401 Mr S. M. Bruce, High Commissioner in the United Kingdom, to Mr John Curtin, Prime Minister

Cablegram 42[A] LONDON, 9 March 1942, 9.50 p.m.


The following is referred to in my previous telegram. [1]

Assumptions 1. Australia is a vital base in the Pacific.

2. She must be reinforced with men and equipment.

On these assumptions-(1) the route must be kept open for the flow of these reinforcements both by sea and air, (2) the scale and time of arrival of these reinforcements must be determined-(a) immediately for the defence of Australia (b) at the earliest possible date for a counter offensive against Japan.

Question Is the primary direction and formulation of plans to give effect to (1) and (2) above to be (a) in London, (b) in Washington? The creation of the Pacific Council was designed to ensure that the primary direction and formulation of plans would be in London.

I had hoped when the present Council was formed that the Chiefs of Staff here would be prepared to submit for approval of the Council definite plans which would contemplate the utilisation of United States forces so far as necessary and that these plans would be submitted to the Chiefs of Staff Committee in Washington. By this means I hoped that more rapid planning with consequent action would be achieved than by leaving the formulation of plans to Washington where adequate machinery for their preparation is only in the course of being created. These plans would no doubt have had to be modified to conform to the availability of American forces and to meet any objections of the United States Government to the manner in which it was proposed to employ them. They would, however, have provided an immediate working basis.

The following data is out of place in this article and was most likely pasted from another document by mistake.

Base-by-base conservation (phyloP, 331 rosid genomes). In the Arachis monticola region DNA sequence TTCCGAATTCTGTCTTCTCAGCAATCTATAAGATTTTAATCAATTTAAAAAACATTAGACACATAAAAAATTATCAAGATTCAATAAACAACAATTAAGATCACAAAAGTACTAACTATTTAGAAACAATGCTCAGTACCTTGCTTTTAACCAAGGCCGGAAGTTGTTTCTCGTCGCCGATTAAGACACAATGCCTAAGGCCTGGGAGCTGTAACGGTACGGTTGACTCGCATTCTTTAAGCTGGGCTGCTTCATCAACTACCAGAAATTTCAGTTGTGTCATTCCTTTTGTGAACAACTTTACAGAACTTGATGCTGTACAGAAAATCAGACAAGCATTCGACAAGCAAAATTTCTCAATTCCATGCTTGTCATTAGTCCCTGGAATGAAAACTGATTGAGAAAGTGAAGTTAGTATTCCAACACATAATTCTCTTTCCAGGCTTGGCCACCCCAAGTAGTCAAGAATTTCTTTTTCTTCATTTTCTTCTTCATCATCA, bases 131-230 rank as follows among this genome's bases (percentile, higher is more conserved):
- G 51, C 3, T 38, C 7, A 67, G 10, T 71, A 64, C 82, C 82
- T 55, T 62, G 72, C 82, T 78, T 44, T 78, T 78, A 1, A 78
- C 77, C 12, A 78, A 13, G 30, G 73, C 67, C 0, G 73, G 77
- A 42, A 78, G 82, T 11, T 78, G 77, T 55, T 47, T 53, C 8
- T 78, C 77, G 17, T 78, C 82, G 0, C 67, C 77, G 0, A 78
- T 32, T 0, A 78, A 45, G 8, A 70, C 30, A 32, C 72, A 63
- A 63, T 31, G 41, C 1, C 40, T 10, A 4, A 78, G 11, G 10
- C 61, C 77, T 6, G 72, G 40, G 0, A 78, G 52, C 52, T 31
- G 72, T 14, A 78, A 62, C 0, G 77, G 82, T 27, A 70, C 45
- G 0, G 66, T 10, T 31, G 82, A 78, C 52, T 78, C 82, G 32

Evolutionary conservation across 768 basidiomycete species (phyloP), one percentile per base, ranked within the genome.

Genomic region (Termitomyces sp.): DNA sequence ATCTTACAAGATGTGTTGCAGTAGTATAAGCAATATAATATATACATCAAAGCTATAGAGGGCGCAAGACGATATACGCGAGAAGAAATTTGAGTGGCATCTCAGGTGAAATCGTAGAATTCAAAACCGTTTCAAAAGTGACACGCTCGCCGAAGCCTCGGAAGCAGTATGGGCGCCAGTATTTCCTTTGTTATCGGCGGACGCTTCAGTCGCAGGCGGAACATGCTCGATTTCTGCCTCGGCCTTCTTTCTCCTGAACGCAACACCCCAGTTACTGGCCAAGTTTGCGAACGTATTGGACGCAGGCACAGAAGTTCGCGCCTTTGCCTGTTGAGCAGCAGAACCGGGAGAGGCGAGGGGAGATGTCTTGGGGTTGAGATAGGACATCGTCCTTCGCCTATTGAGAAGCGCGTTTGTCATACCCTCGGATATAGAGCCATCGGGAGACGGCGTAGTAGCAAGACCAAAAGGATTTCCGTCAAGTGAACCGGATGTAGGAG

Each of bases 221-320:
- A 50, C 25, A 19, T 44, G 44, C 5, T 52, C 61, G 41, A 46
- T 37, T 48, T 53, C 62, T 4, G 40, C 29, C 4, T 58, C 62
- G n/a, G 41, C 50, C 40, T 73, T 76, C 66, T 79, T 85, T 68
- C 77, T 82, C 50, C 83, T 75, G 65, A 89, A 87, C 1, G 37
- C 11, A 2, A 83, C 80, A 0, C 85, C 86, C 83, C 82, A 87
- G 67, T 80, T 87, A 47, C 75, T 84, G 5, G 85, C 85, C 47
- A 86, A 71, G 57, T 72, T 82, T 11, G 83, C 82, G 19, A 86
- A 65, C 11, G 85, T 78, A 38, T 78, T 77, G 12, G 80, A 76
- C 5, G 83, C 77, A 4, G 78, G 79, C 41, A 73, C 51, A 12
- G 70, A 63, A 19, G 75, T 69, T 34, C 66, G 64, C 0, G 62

Experience has shown that the method I had in mind will not be adopted here. The argument against it is that there is no adequate information upon which to formulate strategic plans available in London as to the present position or contemplated expansion of the United States Naval, Land and Air Forces which would have to be mainly employed.

In these circumstances it would appear essential that the proposal contained in the Prime Minister's telegram to the Dominions Office, 166 [2], should be agreed to without any delay and the contemplated machinery put into operation in Washington immediately.


1 Document 400.

2 John Curtin's cablegram is published as Document 388.

[AA:A3195, 1942, 1.10046]